Courtesy of Spencer Limb
Challenges. Problems. Uncertainties. Obstacles. Stress.
These words form the lexicon of modern life, where resources - both financial and natural - are increasing being depleted while the demands of work, school and life put a severe drain on our beings. We don't need any reminding to know that we are all damaging our planet at an alarming rate. Attending to customer needs are also increasingly difficult as a growingly demanding and discerning population requests for more bang for the buck.
The office is also no longer a haven for lifelong employment. To stay nimble, flexible and focused, organisations are downsizing, rightsizing, and outsourcing in their bid to become cheaper, more cost effective and efficient. Executives and managers have to constantly pick up new skills, multi-task, and juggle increasing responsibilities.
How does one stay afloat in the sea of change filled with increasingly tempestuous and tsunami-sized waves?
In the 2010s, the one human trait that can probably weather the brewing storms in this decade is one which has been around for the longest time.
Our ancestors in Singapore have lots of it. We have all heard how Singapore as a nation and an economy was conceived out of a little island of less than 700 sq km in area. We have all been regaled by the tales of how our pioneer leaders carved out a modern industrial park in Jurong out of a swampland. We have also been cheered by how sheer determination, hard work, and a never-say-die attitude have led to our current status as a first-world city that is comparable to most modern ones across the globe.
How does one increase one's resilience? A way to look at this is to work on the four variables of one's Adversity Quotient (AQ) by Dr Paul Stoltz, which is a measure of how you respond to adversity (change and challenges). This can summarised by the CORE Acronym, ie:
Control: The extent to which someone perceives they can influence whatever happens next.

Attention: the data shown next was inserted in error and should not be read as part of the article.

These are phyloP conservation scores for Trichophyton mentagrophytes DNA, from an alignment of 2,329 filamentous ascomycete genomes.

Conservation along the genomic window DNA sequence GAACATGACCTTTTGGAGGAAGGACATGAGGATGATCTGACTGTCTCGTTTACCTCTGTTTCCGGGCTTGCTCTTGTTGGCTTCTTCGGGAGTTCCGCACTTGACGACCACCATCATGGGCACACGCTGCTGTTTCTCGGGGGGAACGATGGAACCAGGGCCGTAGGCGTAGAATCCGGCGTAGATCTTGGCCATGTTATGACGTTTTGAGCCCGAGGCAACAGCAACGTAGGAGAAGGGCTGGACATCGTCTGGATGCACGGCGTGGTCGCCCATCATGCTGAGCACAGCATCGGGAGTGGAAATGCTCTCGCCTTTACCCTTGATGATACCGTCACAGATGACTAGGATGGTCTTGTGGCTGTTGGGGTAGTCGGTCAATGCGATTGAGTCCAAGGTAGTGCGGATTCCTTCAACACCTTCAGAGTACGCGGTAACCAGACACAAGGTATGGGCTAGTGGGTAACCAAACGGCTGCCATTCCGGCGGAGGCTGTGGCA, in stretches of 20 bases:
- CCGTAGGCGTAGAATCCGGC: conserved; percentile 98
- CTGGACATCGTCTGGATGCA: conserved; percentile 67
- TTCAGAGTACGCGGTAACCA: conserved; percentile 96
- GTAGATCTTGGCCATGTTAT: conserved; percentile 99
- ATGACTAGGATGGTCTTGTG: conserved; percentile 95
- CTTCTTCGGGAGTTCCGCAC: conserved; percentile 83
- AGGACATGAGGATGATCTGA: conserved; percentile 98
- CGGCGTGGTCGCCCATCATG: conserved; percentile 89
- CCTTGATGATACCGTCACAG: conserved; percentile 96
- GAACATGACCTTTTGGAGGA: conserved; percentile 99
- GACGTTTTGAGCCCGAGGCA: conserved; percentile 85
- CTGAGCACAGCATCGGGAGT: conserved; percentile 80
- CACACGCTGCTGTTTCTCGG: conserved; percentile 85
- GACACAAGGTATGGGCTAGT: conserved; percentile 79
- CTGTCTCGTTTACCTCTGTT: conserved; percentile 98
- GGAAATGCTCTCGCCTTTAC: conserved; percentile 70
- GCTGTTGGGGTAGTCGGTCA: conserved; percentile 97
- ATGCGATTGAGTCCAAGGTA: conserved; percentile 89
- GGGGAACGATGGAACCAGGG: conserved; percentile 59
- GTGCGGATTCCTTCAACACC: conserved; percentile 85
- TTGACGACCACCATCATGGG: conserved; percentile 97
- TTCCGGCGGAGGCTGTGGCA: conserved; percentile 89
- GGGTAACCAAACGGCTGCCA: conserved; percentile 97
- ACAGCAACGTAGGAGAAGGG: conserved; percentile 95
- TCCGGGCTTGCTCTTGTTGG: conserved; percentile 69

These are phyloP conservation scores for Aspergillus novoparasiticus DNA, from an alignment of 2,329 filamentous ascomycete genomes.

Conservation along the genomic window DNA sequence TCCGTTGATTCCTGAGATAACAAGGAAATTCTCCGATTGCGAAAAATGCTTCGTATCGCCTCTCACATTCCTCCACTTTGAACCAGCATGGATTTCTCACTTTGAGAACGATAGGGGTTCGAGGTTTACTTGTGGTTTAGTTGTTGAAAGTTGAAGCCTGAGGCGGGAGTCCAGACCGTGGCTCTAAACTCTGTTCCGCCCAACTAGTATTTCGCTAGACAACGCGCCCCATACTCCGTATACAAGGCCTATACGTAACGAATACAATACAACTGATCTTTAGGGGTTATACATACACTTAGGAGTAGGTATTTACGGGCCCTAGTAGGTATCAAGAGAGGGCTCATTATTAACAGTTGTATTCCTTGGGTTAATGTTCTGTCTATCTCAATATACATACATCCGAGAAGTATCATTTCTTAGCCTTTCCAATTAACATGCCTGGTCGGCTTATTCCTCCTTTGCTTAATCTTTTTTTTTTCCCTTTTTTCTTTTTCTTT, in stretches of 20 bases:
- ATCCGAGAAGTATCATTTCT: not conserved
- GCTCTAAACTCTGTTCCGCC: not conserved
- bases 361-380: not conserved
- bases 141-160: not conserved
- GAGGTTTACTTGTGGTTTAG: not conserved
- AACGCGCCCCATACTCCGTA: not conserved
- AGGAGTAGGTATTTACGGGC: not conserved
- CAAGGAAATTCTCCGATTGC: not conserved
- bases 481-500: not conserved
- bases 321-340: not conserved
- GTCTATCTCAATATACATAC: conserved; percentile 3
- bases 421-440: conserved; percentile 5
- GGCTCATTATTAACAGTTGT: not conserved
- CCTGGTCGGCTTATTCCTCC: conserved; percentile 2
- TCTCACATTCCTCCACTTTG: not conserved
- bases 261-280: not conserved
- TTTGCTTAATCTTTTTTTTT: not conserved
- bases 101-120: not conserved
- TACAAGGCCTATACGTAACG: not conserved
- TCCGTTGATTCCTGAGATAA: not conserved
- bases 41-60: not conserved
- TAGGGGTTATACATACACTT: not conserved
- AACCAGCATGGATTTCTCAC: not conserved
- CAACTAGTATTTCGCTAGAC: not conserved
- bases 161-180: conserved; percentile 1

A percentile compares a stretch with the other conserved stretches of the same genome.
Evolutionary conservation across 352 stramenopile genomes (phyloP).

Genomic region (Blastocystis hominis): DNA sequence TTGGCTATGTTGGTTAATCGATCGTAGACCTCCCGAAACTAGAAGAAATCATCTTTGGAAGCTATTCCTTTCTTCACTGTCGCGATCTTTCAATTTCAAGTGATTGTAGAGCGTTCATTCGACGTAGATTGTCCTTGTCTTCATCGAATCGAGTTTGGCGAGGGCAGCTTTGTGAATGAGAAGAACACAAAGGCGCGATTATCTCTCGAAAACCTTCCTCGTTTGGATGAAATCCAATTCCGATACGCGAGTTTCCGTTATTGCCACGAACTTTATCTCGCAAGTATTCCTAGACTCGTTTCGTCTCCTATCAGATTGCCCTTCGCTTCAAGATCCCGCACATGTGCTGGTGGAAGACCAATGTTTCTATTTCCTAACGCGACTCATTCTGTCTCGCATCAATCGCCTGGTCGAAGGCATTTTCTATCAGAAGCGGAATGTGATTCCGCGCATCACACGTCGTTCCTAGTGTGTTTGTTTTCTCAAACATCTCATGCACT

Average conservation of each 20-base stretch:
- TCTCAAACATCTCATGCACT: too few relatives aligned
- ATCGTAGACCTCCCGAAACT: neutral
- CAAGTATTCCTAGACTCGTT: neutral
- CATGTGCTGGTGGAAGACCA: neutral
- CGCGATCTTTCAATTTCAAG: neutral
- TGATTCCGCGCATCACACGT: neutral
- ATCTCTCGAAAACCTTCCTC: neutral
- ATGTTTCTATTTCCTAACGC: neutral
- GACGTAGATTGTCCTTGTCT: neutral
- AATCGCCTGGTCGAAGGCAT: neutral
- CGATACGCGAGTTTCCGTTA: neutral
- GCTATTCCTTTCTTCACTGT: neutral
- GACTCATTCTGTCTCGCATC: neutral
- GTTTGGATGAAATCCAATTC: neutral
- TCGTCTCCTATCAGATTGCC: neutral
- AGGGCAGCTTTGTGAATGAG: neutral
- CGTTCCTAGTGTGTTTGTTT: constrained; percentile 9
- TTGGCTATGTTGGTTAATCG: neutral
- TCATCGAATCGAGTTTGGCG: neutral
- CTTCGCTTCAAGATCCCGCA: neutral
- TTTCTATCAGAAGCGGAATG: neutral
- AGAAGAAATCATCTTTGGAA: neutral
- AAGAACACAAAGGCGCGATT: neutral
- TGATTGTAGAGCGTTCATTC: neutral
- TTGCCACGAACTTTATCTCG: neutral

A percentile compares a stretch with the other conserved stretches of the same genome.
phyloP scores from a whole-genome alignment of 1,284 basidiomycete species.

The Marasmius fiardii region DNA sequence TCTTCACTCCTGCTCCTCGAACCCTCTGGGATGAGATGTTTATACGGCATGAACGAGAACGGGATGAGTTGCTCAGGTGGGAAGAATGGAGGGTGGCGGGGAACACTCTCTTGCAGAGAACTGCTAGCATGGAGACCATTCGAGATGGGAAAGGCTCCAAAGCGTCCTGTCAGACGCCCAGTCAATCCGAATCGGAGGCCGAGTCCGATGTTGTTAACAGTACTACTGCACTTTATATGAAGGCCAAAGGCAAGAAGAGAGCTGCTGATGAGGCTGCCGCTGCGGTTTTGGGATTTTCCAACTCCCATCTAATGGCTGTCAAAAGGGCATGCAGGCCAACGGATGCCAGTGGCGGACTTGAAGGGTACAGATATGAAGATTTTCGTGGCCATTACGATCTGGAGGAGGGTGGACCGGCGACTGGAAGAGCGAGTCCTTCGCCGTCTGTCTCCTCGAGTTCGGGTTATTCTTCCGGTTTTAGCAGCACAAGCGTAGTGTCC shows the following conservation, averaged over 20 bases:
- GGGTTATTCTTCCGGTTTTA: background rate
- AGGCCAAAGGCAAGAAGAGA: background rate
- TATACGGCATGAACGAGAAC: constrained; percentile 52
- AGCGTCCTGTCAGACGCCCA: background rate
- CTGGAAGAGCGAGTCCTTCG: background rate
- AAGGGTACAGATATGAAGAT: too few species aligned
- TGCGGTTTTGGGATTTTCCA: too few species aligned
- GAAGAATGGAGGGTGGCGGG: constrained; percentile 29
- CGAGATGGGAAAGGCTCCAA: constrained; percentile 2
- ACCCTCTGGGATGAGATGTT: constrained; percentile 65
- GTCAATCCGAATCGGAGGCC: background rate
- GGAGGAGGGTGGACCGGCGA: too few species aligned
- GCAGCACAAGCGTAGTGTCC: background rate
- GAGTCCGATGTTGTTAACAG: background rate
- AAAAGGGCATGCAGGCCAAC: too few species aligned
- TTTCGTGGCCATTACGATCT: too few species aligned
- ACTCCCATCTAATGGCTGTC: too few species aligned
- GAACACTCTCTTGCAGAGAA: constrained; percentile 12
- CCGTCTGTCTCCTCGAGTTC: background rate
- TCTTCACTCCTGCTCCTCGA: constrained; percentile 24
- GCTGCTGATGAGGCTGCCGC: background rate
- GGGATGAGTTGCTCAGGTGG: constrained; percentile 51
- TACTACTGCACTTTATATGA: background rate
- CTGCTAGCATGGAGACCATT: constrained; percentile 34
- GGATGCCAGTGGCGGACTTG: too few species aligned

Ownership: The likelihood that someone will actually doanything to improve the situation, regardless of their formal responsibilities.
Reach: The extent to which someone perceives an adversity will “reach into” and affect other aspects of the situation or beyond.
Endurance: The length of time the individual perceives the situation / adversity will last, or endure.
To ride the wave and respond to adversities, it is recommended that one should do the following:
Listen to your response to adversity.
Explore all origins and your ownership responses.
Analyze the evidence.
Here are some additional useful tips on managing various forms of challenges:
Financially: Especially in this economy, it’s important to plan for the future and really understand how to budget your money... Money is such a big part of people’s stress. The more planning and preparation, they better suited you are for encountering a bump in the road.
Mentally: Stress management is a really valuable tool to have. Being able to identify the types of stress and triggers can allow you to better prepare yourself, and even those around you, so that you can maintain your productivity not just at work, but at home as well.
Emotionally: Sometimes just taking a break from it all is necessary for your sanity. ... Turn your cell phone off for a few hours, don’t check your email if at all possible, go outside, go swimming, eat something grilled – you get the idea.
Physically: Stress and turmoil can actually take a physical toll on you. If you feel achy or seem to be getting headaches often, try adding some exercise into your day. ...the sunshine will do you some good. If you really feel ill, you should talk with your doctor about stress management and possible techniques – like meditation – to help you get through those rough patches.
(source: IT Freedom)
Do you have any tips on how one can manage adversity at work or at home?
Labels: adversity quotient, AQ, inspiration, motivation, resilience